Is It Possible To Avoid Having A Classic Car Declared A Total Loss?

To a classic car collector, an auto accident involving one of their prized possessions represents the pinnacles of nightmares. Not only will it be difficult to recover the vehicle's true value, but the insurance company may declare it a total loss and confiscate it. Avoiding this fate will be challenging but here's how you could do it.

Check Your Auto Policy

Vehicles are categorized as total losses when the cost of repairing them exceeds their value. If a car is worth $3,000 but it costs $5,000 to fix, your insurance company will choose the cheaper option and just give you the replacement value rather than pay to fix it, for example.

The trouble with classic cars is they typically don't have any value, based on standard depreciation valuation model, due to their age. Thus, any amount of damage to the vehicle, even a few hundred dollars, is likely to get it labeled a total loss.

However, you might be able to avoid a total loss declaration if you can get the insurance company to use an alternative valuation model. For instance, many insurance policies for classic cars use an agreed-value model where the vehicle's worth is based on its appraisal value or how much it would be worth if it were sold to another classic car enthusiast.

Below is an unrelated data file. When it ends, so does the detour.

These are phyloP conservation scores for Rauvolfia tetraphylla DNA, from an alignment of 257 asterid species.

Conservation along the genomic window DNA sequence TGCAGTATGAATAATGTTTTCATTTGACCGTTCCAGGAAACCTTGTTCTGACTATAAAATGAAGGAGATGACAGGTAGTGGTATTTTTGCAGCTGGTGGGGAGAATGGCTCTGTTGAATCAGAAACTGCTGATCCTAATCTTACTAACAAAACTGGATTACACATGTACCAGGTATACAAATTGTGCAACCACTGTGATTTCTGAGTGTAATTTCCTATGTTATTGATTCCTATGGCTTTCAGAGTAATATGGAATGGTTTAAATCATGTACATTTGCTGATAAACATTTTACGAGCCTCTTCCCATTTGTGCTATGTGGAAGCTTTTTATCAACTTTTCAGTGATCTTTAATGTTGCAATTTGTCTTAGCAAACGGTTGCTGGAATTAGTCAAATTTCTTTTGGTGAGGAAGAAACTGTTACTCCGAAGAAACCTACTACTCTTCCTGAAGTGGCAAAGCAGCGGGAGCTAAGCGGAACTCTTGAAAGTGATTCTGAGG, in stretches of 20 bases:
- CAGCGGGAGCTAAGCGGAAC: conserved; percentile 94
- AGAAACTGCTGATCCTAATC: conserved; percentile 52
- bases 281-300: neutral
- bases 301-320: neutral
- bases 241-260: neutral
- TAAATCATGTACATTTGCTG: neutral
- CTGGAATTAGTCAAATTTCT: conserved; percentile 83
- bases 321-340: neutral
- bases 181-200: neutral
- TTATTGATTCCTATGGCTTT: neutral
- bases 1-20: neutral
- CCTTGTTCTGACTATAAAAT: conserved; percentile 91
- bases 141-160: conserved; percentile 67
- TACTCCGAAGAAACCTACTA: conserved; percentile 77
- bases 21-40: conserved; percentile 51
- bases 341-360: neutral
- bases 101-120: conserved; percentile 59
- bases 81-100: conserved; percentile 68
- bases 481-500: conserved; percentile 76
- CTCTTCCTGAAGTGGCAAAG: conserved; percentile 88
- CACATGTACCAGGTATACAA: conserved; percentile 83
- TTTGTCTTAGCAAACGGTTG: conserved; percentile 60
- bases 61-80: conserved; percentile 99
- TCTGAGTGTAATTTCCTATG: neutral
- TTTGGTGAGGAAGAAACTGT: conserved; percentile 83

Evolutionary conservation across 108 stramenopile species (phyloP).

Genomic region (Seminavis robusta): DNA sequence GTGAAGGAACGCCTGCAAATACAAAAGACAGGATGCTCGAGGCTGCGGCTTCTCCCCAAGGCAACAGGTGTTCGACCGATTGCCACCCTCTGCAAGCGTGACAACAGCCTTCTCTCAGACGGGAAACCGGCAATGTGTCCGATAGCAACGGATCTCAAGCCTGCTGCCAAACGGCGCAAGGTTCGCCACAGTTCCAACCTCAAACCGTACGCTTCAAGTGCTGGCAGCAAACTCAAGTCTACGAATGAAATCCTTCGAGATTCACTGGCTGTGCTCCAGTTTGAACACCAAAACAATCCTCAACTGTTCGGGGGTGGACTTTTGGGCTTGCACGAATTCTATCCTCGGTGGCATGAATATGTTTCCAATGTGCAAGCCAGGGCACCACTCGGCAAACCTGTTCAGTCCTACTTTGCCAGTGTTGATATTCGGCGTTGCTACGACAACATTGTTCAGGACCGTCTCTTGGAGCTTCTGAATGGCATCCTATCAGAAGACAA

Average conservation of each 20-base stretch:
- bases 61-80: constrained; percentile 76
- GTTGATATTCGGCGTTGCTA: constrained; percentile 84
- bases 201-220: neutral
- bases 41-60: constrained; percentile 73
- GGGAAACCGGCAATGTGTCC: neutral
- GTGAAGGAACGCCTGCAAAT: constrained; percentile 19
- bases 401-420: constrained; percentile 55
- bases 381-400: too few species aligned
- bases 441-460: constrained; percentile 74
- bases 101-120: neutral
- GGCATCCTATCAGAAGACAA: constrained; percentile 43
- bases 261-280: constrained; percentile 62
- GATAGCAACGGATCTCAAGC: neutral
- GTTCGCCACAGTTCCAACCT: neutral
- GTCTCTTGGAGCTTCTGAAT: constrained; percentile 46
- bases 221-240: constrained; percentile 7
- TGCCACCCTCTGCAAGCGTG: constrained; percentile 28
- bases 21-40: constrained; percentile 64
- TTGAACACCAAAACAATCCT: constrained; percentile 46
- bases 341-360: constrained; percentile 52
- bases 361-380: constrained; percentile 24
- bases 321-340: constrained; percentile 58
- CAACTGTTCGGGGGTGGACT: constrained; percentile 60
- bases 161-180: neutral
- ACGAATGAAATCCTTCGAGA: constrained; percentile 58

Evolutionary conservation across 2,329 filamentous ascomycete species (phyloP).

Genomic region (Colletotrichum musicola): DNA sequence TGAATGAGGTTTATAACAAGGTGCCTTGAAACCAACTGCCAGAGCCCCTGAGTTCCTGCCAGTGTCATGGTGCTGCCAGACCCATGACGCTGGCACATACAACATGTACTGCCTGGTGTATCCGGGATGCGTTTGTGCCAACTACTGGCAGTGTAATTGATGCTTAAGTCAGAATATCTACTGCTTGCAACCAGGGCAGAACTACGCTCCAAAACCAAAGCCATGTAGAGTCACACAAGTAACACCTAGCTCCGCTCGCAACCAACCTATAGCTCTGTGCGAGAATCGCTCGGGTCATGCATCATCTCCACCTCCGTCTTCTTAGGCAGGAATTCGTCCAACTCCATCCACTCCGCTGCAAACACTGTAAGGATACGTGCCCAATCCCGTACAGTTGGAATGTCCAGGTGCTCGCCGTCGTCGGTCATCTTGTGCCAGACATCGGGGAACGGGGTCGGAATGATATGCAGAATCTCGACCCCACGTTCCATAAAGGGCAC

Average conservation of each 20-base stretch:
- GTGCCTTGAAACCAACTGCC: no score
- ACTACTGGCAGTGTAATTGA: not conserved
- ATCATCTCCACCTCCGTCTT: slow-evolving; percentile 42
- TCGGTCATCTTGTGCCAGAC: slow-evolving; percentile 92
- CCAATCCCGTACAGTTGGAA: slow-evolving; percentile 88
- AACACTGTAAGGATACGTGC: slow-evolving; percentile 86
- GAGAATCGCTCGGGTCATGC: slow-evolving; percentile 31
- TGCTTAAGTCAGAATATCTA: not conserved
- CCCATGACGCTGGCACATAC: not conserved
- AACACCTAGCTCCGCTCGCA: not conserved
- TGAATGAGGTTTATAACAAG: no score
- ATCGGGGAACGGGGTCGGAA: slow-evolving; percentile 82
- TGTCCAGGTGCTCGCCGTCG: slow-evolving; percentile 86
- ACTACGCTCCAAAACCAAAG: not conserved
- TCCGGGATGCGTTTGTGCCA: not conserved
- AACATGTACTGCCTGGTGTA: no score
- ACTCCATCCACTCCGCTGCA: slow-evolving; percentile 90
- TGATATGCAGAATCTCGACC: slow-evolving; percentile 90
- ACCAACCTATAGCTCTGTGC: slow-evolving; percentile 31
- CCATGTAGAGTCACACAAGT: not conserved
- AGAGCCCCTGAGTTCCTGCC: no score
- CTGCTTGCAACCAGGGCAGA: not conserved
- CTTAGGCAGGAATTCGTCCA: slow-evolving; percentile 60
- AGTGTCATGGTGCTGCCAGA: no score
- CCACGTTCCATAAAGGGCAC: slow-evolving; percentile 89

In this situation, if the classic car has an appraisal value of $50,000 but needs $10,000 worth of repairs, the insurance provider would pay for the repairs.

It's a good idea to bring this up when discussing the accident with your attorney. The lawyer will look at the language of your policy and use what's available to help you keep your car as well as get any compensation due to you.

It May Still Be Possible to Keep the Vehicle

Unfortunately, your vehicle may still be declared a total loss because the repair costs are too high or state laws just aren't in your favor. Don't assume it's a wash if the insurance adjuster tells you they have to put your classic car to pasture. It may still be possible to keep your totaled vehicle, but you will essentially have to purchase it from the insurance company.

Your auto accident settlement will include a payout for the car. If you tell the adjuster you want to keep the vehicle, they'll reduce your settlement by the amount of value the insurance company assigned to it. You can negotiate this value with the adjuster, but once you come to an agreement, you'll what's left of your vehicle and a salvage title.

Be aware, though, that not all states allow this. In some areas, once a vehicle is salvaged, there's no recovering it, so be sure to have your attorney research the laws where you reside to see if this is an option for you.

For more info, contact a local auto accident attorney